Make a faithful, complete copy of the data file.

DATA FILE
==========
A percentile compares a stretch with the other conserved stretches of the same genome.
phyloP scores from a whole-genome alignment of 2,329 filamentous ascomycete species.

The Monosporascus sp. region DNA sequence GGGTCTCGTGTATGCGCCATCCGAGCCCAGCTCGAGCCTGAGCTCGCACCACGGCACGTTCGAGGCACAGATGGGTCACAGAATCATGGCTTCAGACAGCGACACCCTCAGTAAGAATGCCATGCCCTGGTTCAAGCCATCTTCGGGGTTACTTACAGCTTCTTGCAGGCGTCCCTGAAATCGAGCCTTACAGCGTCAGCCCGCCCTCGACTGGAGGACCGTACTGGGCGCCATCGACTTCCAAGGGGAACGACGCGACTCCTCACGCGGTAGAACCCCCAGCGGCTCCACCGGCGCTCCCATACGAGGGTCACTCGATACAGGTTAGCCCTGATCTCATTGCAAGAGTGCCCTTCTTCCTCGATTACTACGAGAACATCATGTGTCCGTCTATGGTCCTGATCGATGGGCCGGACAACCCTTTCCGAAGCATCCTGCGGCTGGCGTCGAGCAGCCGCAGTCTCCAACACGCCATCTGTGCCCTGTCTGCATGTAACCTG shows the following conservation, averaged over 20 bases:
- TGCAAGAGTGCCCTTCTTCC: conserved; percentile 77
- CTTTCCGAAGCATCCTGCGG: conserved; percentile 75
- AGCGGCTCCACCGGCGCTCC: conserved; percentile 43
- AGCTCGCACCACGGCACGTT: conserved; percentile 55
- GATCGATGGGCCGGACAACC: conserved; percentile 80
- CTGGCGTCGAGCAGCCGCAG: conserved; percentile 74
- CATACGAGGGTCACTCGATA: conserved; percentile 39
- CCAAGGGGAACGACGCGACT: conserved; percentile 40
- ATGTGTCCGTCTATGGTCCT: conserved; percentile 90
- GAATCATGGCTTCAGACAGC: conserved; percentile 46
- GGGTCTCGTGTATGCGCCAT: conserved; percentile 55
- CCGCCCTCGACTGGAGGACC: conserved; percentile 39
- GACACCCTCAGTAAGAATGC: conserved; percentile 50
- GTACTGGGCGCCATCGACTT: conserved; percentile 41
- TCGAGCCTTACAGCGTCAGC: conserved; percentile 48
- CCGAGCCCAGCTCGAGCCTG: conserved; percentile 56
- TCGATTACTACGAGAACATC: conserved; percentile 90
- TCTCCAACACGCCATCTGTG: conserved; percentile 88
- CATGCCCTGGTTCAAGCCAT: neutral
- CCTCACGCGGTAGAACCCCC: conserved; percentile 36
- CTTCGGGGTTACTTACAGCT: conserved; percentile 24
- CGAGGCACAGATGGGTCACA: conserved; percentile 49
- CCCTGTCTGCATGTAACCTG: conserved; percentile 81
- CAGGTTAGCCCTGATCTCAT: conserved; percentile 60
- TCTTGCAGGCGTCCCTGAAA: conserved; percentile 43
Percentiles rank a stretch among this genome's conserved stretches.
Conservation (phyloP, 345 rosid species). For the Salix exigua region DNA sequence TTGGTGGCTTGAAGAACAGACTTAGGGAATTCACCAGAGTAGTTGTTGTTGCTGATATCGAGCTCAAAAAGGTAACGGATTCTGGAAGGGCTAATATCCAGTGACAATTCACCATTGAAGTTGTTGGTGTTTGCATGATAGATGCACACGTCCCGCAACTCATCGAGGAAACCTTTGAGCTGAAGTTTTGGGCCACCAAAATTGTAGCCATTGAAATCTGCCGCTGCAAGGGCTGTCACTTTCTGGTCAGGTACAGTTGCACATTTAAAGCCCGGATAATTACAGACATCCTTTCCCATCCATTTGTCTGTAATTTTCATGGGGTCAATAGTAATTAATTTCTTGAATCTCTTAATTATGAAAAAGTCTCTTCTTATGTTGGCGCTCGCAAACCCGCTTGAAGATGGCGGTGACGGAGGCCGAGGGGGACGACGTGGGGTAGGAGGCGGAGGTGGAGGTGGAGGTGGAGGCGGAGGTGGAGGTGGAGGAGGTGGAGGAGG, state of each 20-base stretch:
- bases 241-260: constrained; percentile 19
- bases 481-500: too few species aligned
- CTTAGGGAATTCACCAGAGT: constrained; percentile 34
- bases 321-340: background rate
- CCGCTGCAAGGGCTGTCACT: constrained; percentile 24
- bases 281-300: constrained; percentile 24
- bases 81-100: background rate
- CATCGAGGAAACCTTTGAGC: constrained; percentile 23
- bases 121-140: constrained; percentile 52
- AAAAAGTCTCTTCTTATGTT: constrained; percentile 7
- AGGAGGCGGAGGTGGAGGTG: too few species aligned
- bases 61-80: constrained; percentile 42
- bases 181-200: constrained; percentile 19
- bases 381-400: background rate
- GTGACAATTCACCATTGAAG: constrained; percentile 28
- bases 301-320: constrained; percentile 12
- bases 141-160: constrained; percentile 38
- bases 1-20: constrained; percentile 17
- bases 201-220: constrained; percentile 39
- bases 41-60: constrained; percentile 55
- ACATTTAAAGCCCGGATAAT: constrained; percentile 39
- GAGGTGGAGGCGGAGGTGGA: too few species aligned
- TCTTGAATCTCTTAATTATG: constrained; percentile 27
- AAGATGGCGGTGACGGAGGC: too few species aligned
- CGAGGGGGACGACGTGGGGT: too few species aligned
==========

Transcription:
A percentile compares a stretch with the other conserved stretches of the same genome.
phyloP scores from a whole-genome alignment of 2,329 filamentous ascomycete species.

The Monosporascus sp. region DNA sequence GGGTCTCGTGTATGCGCCATCCGAGCCCAGCTCGAGCCTGAGCTCGCACCACGGCACGTTCGAGGCACAGATGGGTCACAGAATCATGGCTTCAGACAGCGACACCCTCAGTAAGAATGCCATGCCCTGGTTCAAGCCATCTTCGGGGTTACTTACAGCTTCTTGCAGGCGTCCCTGAAATCGAGCCTTACAGCGTCAGCCCGCCCTCGACTGGAGGACCGTACTGGGCGCCATCGACTTCCAAGGGGAACGACGCGACTCCTCACGCGGTAGAACCCCCAGCGGCTCCACCGGCGCTCCCATACGAGGGTCACTCGATACAGGTTAGCCCTGATCTCATTGCAAGAGTGCCCTTCTTCCTCGATTACTACGAGAACATCATGTGTCCGTCTATGGTCCTGATCGATGGGCCGGACAACCCTTTCCGAAGCATCCTGCGGCTGGCGTCGAGCAGCCGCAGTCTCCAACACGCCATCTGTGCCCTGTCTGCATGTAACCTG shows the following conservation, averaged over 20 bases:
- TGCAAGAGTGCCCTTCTTCC: conserved; percentile 77
- CTTTCCGAAGCATCCTGCGG: conserved; percentile 75
- AGCGGCTCCACCGGCGCTCC: conserved; percentile 43
- AGCTCGCACCACGGCACGTT: conserved; percentile 55
- GATCGATGGGCCGGACAACC: conserved; percentile 80
- CTGGCGTCGAGCAGCCGCAG: conserved; percentile 74
- CATACGAGGGTCACTCGATA: conserved; percentile 39
- CCAAGGGGAACGACGCGACT: conserved; percentile 40
- ATGTGTCCGTCTATGGTCCT: conserved; percentile 90
- GAATCATGGCTTCAGACAGC: conserved; percentile 46
- GGGTCTCGTGTATGCGCCAT: conserved; percentile 55
- CCGCCCTCGACTGGAGGACC: conserved; percentile 39
- GACACCCTCAGTAAGAATGC: conserved; percentile 50
- GTACTGGGCGCCATCGACTT: conserved; percentile 41
- TCGAGCCTTACAGCGTCAGC: conserved; percentile 48
- CCGAGCCCAGCTCGAGCCTG: conserved; percentile 56
- TCGATTACTACGAGAACATC: conserved; percentile 90
- TCTCCAACACGCCATCTGTG: conserved; percentile 88
- CATGCCCTGGTTCAAGCCAT: neutral
- CCTCACGCGGTAGAACCCCC: conserved; percentile 36
- CTTCGGGGTTACTTACAGCT: conserved; percentile 24
- CGAGGCACAGATGGGTCACA: conserved; percentile 49
- CCCTGTCTGCATGTAACCTG: conserved; percentile 81
- CAGGTTAGCCCTGATCTCAT: conserved; percentile 60
- TCTTGCAGGCGTCCCTGAAA: conserved; percentile 43
Percentiles rank a stretch among this genome's conserved stretches.
Conservation (phyloP, 345 rosid species). For the Salix exigua region DNA sequence TTGGTGGCTTGAAGAACAGACTTAGGGAATTCACCAGAGTAGTTGTTGTTGCTGATATCGAGCTCAAAAAGGTAACGGATTCTGGAAGGGCTAATATCCAGTGACAATTCACCATTGAAGTTGTTGGTGTTTGCATGATAGATGCACACGTCCCGCAACTCATCGAGGAAACCTTTGAGCTGAAGTTTTGGGCCACCAAAATTGTAGCCATTGAAATCTGCCGCTGCAAGGGCTGTCACTTTCTGGTCAGGTACAGTTGCACATTTAAAGCCCGGATAATTACAGACATCCTTTCCCATCCATTTGTCTGTAATTTTCATGGGGTCAATAGTAATTAATTTCTTGAATCTCTTAATTATGAAAAAGTCTCTTCTTATGTTGGCGCTCGCAAACCCGCTTGAAGATGGCGGTGACGGAGGCCGAGGGGGACGACGTGGGGTAGGAGGCGGAGGTGGAGGTGGAGGTGGAGGCGGAGGTGGAGGTGGAGGAGGTGGAGGAGG, state of each 20-base stretch:
- bases 241-260: constrained; percentile 19
- bases 481-500: too few species aligned
- CTTAGGGAATTCACCAGAGT: constrained; percentile 34
- bases 321-340: background rate
- CCGCTGCAAGGGCTGTCACT: constrained; percentile 24
- bases 281-300: constrained; percentile 24
- bases 81-100: background rate
- CATCGAGGAAACCTTTGAGC: constrained; percentile 23
- bases 121-140: constrained; percentile 52
- AAAAAGTCTCTTCTTATGTT: constrained; percentile 7
- AGGAGGCGGAGGTGGAGGTG: too few species aligned
- bases 61-80: constrained; percentile 42
- bases 181-200: constrained; percentile 19
- bases 381-400: background rate
- GTGACAATTCACCATTGAAG: constrained; percentile 28
- bases 301-320: constrained; percentile 12
- bases 141-160: constrained; percentile 38
- bases 1-20: constrained; percentile 17
- bases 201-220: constrained; percentile 39
- bases 41-60: constrained; percentile 55
- ACATTTAAAGCCCGGATAAT: constrained; percentile 39
- GAGGTGGAGGCGGAGGTGGA: too few species aligned
- TCTTGAATCTCTTAATTATG: constrained; percentile 27
- AAGATGGCGGTGACGGAGGC: too few species aligned
- CGAGGGGGACGACGTGGGGT: too few species aligned